A recent study evaluates the effectiveness of Stepping On, a national evidence-based fall-prevention program designed to help older adults take control of fall risk factors, explore different behaviors, and reduce the risk of falling.

An assessment of the system, performed by Sean Brotherson, professor at North Dakota State University (NDSU) and NDSU Extension family science specialist, and Jane Strommen, assistant professor of practice and NDSU Extension aging specialist, was published recently in the Journal of Human Sciences and Extension.

The study included 182 Stepping On participants, who took part in 21 workshops from 2013 to 2015. Older adults in the program demonstrated high satisfaction with program quality, positive knowledge results related to fall risk factors and prevention, and substantial follow-through on behavioral steps to minimize fall risk, according to a media release from North Dakota State University.

“Our study highlighted the partnership between NDSU Extension and state and local partners in efforts to use education to address a significant health concern for older adults,” Strommen says in the release. “The positive findings suggest the value of such partnership efforts in reducing risks to older adults and implementing safety strategies to help maintain independence and quality of life for seniors.”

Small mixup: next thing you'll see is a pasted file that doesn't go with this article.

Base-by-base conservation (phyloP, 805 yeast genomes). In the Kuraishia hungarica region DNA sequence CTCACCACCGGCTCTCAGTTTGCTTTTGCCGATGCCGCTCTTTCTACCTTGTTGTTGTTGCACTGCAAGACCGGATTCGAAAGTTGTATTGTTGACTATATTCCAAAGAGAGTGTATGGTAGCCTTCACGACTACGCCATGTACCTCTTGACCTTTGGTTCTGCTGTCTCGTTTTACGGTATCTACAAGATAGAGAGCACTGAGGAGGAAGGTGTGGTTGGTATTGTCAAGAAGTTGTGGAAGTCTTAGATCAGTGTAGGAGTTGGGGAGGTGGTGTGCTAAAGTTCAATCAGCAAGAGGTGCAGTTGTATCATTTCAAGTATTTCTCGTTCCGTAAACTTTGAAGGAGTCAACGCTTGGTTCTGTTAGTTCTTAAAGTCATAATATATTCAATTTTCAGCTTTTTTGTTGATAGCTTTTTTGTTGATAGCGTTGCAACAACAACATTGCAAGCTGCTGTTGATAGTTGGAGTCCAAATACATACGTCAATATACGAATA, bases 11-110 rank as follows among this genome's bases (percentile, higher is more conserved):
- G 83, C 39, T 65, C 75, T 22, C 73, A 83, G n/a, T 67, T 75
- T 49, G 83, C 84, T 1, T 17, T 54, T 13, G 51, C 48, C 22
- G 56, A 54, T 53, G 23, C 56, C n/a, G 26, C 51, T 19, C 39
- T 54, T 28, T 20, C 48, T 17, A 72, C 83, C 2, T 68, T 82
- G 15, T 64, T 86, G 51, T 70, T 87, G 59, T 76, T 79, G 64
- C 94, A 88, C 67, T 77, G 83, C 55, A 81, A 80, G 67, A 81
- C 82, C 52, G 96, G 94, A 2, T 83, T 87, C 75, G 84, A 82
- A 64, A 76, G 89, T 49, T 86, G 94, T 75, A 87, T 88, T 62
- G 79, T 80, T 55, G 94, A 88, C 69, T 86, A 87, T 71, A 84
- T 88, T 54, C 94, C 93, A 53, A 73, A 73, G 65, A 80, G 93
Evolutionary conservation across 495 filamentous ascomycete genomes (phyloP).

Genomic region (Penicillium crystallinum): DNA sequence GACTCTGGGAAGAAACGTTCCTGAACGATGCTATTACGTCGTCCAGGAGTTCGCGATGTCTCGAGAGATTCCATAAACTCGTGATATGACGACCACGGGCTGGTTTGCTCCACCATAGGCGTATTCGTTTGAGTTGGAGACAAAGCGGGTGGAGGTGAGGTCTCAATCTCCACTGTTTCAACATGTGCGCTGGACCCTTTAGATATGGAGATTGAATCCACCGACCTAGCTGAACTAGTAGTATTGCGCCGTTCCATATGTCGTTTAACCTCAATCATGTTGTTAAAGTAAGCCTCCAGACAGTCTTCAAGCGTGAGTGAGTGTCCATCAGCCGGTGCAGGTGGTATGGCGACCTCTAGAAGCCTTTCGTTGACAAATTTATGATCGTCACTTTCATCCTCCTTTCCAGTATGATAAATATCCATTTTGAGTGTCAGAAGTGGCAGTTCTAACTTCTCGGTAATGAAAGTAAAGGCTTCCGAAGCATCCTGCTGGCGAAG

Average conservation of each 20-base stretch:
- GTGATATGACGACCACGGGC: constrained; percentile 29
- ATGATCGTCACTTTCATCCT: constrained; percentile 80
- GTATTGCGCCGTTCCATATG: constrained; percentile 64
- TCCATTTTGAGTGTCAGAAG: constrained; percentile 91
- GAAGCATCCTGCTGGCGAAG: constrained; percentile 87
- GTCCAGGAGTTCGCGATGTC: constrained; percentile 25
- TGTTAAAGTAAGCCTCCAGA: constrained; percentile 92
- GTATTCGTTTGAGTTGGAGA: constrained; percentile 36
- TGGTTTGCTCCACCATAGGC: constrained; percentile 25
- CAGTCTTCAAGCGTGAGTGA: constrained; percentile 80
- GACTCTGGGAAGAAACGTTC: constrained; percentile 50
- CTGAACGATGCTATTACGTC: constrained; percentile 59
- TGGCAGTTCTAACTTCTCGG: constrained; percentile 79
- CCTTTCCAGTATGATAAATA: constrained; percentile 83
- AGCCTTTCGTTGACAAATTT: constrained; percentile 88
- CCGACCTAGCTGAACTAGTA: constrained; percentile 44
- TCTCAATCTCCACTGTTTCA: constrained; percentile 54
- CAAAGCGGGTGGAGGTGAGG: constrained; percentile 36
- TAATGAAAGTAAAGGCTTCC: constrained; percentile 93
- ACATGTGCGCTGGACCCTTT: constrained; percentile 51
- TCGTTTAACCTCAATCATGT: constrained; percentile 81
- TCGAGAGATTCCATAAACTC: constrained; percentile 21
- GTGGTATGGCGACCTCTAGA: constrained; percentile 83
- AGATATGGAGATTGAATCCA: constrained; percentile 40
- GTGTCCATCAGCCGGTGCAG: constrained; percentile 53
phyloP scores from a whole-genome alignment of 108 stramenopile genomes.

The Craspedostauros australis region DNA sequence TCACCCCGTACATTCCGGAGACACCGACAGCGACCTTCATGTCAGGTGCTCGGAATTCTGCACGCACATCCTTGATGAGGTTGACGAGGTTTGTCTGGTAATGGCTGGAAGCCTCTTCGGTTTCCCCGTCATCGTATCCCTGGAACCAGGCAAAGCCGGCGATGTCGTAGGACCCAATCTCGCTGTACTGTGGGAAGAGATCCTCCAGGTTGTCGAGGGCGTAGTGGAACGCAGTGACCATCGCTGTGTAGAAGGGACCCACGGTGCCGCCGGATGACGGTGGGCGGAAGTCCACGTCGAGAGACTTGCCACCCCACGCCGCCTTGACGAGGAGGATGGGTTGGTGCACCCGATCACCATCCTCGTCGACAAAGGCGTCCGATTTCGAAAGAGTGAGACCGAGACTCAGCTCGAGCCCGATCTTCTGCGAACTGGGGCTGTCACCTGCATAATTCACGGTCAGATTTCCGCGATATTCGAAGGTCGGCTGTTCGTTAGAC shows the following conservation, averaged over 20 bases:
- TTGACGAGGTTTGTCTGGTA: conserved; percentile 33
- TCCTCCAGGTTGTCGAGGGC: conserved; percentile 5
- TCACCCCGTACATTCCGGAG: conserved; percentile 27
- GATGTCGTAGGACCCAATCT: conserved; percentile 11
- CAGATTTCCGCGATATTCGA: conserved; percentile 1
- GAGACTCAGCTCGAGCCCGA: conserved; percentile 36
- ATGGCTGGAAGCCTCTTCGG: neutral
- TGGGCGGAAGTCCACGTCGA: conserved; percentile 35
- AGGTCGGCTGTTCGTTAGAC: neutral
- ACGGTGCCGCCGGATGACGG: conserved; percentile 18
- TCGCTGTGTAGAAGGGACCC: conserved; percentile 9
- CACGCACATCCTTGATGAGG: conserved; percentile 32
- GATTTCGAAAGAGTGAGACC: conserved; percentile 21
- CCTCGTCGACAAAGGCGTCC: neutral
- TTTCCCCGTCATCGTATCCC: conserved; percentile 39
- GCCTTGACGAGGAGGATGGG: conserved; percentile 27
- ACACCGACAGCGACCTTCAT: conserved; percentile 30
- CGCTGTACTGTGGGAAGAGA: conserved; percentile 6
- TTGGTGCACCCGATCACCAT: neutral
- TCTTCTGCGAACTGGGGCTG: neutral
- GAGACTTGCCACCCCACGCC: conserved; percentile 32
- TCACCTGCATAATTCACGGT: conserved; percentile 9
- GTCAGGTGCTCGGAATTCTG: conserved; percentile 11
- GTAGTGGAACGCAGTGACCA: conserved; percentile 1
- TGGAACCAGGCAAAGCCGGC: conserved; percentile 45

“Falls are a leading cause of injury and death for adults over the age of 65, and may result in hip or joint injuries, head trauma, mobility challenges, fear and anxiety,” he adds.

“This study is important because it shows that the Stepping On program significantly increases knowledge of fall risk factors and how to prevent them. Also, participants become more likely to practice steps to prevent falls, which assists in reducing falls and also saves money in the health care system and the community.”

Programs designed to reduce fall risk factors and enhance the quality of life can be a critical tool to help older adults, educators, and community leaders address the issue, the researchers conclude in the release.

[Source(s): North Dakota State University, Newswise]